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UNDERSTANDING CBD OIL IN SOUTH DAKOTA (Originally published October 2019. Updated February 2020).
Back on March 25, 2019, South Dakota Attorney General Jason Ravnsborg issued a statement in an attempt to alleviate any confusion surrounding CBD laws in South Dakota. He stated that under South Dakota’s current rules, industrial hemp - and all forms of CBD oil - were illegal despite the passing of the 2018 U.S. Farm Bill.
While this is still (as of February 2020) the current stance in South Dakota, things may be changing soon. A bill that would legalize the commercial production of hemp (as well as the manufacturing of products like CBD oil) in South Dakota has been drafted for the 2020 legislative session, but it is unclear whether or not this bill will be passed - or even whether it will make it to a vote.
What Are the CBD Laws in South Dakota?
Although Ravnsborg hoped to clear up the CBD laws in South Dakota, his statement did not exactly have the desired effect. It seems to be a common issue across America, as CBD laws more or less vary according to the state. While you often read articles which claim ‘CBD is legal in all 50 states,’ the reality is not so black-and-white.
Most of the confusion stems from the fact that the Farm Bill of 2018 legalized the growth of hemp in the U.S. Many people assumed this meant complete nationwide legalization of CBD, as long as it came from hemp and contained 0.3% THC or less. What many people don't realize is that CBD is not explicitly mentioned in the Farm Bill. Also, few realize that states have the power to either adopt or reject the policies put forth by the Farm Bill.
As we mentioned above, it appears a bill regarding legal hemp in South Dakota may surface for the 2020 legislative session. However, this was also the case back during the 2019 session, when a bill (HB 1191) on legalized hemp was shot down.
HB 1191 aimed to legalize hemp (and therefore products like CBD oil), and indeed the state Senate voted 20-13 in favor of the bill. Unfortunately, the 20-13 vote did not achieve the required majority. We will see what 2020 brings in terms of updated laws on hemp and CBD in South Dakota.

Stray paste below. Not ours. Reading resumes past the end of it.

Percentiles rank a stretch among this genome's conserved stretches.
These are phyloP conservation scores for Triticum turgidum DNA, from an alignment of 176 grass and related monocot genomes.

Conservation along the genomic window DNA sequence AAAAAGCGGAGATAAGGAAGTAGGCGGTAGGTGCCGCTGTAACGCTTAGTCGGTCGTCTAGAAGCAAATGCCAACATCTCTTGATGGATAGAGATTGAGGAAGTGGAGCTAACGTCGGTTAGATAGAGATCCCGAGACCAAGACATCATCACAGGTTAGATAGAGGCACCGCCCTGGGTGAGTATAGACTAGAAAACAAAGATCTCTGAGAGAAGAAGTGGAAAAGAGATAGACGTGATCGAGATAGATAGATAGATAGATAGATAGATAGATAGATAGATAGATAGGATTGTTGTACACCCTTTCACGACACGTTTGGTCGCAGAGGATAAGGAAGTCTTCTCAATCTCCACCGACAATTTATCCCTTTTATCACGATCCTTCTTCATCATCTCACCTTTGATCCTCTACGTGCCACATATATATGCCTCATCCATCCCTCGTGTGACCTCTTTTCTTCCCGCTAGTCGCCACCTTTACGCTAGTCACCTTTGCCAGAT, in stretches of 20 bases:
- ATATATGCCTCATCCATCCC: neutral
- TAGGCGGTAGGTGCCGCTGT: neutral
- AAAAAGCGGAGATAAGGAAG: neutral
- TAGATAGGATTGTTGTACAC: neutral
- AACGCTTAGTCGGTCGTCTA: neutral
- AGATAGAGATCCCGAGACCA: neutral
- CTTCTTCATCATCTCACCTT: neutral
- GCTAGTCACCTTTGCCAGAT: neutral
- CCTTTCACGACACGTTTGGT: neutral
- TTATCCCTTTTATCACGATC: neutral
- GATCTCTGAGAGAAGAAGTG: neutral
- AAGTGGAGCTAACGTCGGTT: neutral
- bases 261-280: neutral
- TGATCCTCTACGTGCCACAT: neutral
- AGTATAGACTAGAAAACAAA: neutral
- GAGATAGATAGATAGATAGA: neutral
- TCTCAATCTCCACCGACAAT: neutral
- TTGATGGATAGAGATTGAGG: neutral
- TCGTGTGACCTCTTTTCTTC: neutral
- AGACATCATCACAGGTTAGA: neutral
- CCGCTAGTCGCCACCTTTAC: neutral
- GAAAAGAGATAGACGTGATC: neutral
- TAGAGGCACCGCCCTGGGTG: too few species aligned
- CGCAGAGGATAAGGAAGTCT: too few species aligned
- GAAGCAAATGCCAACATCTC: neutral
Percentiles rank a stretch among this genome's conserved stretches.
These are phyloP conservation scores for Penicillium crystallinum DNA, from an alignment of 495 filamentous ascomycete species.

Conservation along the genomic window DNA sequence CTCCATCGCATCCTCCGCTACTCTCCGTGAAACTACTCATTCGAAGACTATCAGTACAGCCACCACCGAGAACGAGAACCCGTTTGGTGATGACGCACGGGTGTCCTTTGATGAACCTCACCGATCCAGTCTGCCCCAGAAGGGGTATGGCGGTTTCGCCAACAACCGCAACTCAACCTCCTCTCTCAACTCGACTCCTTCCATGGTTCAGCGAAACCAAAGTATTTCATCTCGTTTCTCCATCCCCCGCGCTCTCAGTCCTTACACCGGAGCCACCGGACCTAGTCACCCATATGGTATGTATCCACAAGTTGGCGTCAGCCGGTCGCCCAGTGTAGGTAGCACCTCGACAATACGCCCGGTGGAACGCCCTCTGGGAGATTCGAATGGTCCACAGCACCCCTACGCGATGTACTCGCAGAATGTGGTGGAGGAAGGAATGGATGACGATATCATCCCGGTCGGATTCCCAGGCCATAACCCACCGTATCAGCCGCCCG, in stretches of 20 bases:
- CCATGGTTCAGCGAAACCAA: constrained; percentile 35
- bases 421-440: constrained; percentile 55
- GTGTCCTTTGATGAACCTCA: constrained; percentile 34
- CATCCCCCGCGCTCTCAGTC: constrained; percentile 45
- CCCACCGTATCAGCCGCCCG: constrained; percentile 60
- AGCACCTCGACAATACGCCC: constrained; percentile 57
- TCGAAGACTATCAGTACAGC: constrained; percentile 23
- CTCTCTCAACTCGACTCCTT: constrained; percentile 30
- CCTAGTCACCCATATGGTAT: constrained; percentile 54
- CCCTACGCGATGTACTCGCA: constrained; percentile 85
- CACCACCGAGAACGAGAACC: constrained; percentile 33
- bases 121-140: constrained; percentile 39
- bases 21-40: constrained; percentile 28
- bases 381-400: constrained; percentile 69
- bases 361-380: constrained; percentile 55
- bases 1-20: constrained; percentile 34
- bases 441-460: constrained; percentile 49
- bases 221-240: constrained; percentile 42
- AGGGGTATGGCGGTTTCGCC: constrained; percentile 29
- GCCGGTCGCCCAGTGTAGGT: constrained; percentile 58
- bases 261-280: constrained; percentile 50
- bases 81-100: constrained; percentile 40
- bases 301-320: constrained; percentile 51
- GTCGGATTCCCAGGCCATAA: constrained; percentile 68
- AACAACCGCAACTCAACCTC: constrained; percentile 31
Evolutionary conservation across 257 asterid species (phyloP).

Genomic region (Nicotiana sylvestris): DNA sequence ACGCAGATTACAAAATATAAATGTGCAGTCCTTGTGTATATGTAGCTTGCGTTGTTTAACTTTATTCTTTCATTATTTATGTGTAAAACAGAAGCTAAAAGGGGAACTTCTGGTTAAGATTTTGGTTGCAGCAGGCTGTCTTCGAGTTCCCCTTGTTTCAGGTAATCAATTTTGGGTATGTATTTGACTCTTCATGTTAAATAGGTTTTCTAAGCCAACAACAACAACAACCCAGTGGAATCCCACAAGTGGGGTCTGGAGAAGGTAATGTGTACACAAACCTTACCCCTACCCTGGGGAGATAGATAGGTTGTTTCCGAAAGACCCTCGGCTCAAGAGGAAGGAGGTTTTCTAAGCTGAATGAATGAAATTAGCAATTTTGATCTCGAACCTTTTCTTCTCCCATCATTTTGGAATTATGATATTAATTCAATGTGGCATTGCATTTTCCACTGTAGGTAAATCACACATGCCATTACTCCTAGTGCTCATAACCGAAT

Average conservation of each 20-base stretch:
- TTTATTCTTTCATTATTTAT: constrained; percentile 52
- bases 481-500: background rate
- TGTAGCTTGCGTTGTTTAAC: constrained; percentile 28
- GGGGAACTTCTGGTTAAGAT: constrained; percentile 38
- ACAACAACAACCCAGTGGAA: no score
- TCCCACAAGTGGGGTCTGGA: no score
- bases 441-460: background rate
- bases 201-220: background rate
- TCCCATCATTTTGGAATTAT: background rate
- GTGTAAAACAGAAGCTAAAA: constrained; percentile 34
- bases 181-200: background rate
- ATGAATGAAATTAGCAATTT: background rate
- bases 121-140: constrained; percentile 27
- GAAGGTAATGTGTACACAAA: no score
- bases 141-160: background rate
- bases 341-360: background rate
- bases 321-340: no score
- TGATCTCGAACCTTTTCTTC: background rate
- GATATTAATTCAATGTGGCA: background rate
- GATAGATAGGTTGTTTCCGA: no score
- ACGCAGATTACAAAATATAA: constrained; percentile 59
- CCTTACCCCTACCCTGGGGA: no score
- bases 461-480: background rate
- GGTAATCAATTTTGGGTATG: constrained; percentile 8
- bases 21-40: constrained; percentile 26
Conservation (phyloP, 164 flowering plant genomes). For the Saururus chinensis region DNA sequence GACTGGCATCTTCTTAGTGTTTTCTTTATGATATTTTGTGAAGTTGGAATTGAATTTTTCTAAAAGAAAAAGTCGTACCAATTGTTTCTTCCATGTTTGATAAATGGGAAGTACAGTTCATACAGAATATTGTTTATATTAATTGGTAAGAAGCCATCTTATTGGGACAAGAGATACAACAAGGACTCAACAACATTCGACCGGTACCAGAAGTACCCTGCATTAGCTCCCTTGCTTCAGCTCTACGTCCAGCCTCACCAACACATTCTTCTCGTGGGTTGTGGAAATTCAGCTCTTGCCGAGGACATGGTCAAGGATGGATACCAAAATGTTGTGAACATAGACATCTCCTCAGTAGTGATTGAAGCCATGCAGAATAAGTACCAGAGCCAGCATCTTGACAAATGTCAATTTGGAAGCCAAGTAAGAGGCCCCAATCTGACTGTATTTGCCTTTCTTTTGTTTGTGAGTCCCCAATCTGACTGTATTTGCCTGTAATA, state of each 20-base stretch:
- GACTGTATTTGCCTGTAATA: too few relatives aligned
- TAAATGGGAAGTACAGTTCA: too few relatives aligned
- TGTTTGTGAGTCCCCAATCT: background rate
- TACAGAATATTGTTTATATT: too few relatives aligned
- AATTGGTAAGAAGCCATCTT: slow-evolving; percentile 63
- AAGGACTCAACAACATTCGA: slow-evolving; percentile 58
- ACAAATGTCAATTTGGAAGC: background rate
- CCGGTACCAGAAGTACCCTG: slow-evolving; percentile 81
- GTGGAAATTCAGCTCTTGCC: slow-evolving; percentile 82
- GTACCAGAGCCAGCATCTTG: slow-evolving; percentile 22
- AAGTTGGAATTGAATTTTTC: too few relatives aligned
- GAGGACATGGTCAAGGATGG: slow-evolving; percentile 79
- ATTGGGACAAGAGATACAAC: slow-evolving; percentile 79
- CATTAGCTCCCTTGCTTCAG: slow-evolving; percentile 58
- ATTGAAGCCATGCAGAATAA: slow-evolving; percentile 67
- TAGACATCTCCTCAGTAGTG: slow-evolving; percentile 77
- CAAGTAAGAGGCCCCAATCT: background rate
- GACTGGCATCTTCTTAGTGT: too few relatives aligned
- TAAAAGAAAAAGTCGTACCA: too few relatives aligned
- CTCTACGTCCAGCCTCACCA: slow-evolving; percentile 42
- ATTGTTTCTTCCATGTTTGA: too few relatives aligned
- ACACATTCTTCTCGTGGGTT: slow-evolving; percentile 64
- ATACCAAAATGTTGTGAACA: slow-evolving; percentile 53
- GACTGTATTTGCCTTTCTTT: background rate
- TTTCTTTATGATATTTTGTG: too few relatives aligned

The Impact on South Dakota Businesses
Ravnsborg’s 2019 statement on hemp/CBD came as a hammer blow to dozens of sellers and prospective customers in South Dakota. According to Leonard Vandermante of Hemporium, the Attorney General's words generated more darkness than light. He said that customers were even calling him to ask if they would get arrested for buying or possessing a hemp purse!
The official press release with Ravnsborg’s statement invited readers with questions to contact his office. When Vandermante did so, he was told to contact his local state attorney’s office. He continued his quest for more information, and ended up speaking with Mark Vargo; a Pennington County attorney.
Even Vargo, a legal expert, had to admit he could not clarify the legality of cannabidiol in South Dakota. While Vargo believed CBD products were illegal, he also acknowledged that he wasn't sure whether his office could prosecute such cases.
In April 2019, after the initial PR on the status of South Dakota CBD and hemp, Ravnsborg did not make himself available for interviews - despite calls for him to do so.
Can I Purchase CBD Oil in South Dakota?
The answer to this question should be pretty cut and dry as per the information stated above. In fact, back in April 2019, Bernard Davis became the first person arrested for possession of CBD after Ravnsborg’s statement. The incident occurred when Davis boarded a plane to Alaska. Sioux Falls police intervened and arrested him for possession of a 'controlled substance.'
Davis, an Alaskan resident, did not think he would get into trouble since the substance was legal in his home state. There have been several reports of similar arrests for CBD possession in other U.S. states. In most instances, however, these cases don't make it to court and eventually get dropped.
At Pure Kana, we are committed to providing our readers and customers with the most transparent, up-to-date information regarding CBD laws. It is not an easy task, however, given the confusion over ever-changing legal statuses.